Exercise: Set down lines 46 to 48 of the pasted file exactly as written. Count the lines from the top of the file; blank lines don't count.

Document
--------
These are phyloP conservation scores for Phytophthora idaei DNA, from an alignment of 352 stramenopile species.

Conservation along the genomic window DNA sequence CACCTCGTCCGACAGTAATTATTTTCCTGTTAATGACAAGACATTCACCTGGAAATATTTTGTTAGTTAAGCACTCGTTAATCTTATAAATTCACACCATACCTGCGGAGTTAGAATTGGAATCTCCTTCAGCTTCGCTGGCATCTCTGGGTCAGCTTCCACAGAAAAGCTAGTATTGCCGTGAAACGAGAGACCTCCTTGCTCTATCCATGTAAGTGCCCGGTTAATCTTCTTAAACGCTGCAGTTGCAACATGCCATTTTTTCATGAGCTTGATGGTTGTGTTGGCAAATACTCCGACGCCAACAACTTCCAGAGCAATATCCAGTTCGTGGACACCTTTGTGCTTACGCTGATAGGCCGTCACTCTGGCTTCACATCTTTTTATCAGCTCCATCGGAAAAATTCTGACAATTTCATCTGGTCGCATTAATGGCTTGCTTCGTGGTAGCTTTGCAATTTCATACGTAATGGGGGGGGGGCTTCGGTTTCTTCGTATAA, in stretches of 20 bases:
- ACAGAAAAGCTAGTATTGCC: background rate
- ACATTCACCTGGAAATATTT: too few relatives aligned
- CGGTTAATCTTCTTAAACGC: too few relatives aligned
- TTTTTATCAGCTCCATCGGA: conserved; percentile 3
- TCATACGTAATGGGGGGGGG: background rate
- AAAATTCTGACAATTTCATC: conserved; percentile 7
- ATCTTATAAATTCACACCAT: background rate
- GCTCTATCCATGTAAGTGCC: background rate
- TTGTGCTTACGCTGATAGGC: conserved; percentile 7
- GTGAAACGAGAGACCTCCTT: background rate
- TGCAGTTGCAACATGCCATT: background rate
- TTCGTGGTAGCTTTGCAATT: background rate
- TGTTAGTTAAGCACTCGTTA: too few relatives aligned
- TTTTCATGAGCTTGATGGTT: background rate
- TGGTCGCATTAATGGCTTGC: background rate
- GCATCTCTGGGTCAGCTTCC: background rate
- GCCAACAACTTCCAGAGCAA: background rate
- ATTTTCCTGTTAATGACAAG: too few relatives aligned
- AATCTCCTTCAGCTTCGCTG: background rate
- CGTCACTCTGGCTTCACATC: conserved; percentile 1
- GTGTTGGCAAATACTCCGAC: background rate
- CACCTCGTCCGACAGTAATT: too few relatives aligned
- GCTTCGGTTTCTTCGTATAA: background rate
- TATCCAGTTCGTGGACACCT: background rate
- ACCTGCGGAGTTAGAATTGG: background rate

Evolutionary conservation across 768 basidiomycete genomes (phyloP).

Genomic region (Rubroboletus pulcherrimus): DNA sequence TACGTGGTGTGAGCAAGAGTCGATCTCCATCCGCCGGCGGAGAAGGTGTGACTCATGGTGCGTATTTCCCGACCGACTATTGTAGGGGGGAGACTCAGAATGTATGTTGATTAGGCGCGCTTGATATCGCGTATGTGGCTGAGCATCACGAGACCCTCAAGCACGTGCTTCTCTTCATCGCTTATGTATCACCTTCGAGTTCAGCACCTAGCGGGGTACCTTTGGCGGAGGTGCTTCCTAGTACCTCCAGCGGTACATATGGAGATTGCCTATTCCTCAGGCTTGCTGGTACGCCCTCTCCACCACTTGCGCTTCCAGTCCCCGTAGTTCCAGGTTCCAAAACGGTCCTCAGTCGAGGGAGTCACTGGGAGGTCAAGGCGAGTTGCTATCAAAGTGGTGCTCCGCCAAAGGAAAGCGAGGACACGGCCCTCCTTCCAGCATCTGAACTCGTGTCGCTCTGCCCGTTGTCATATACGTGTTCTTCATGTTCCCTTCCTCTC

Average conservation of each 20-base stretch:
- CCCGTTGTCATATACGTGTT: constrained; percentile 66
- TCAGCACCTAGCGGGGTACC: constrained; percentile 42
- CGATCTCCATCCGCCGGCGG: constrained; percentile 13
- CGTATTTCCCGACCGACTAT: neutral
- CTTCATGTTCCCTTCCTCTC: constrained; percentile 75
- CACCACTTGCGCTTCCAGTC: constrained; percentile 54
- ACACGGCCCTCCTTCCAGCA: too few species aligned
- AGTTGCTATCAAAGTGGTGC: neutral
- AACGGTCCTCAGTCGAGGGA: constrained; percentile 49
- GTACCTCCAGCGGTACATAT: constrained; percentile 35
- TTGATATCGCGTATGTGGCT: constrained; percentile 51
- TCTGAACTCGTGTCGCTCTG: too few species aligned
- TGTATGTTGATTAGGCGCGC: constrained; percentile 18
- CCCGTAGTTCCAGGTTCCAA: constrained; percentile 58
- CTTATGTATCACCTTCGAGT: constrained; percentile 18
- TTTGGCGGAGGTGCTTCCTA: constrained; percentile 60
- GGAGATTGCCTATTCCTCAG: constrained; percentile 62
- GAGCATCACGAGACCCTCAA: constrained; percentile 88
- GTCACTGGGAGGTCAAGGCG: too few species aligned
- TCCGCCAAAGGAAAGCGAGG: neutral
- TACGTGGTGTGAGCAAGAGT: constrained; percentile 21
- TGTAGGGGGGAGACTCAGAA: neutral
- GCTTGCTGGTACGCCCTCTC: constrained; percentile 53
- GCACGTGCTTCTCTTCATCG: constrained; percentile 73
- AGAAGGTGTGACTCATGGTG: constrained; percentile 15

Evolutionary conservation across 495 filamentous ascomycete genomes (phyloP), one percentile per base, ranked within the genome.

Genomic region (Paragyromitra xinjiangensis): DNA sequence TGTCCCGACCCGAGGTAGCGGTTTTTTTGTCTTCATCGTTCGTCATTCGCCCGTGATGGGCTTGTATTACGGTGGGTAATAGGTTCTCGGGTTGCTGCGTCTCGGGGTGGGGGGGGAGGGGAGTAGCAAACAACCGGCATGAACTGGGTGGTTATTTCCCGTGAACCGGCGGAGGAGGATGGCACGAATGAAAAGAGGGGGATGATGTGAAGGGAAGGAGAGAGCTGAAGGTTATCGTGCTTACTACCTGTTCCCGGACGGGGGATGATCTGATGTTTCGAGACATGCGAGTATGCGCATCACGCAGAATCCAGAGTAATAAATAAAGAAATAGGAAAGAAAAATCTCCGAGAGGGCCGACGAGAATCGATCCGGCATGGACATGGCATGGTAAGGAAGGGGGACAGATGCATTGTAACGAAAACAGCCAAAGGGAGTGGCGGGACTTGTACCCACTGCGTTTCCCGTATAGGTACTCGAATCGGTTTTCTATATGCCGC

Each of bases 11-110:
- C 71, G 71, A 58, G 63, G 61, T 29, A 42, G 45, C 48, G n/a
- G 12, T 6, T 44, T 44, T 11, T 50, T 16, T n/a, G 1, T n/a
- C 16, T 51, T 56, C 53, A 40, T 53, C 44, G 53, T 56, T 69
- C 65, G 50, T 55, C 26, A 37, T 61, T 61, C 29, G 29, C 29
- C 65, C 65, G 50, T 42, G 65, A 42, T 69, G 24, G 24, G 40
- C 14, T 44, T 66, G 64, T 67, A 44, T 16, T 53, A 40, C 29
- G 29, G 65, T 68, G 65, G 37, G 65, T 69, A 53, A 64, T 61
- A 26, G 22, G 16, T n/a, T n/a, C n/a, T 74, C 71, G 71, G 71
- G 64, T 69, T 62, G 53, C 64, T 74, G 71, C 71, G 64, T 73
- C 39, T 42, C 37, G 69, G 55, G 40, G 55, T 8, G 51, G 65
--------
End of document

- TTTGGCGGAGGTGCTTCCTA: constrained; percentile 60
- GGAGATTGCCTATTCCTCAG: constrained; percentile 62
- GAGCATCACGAGACCCTCAA: constrained; percentile 88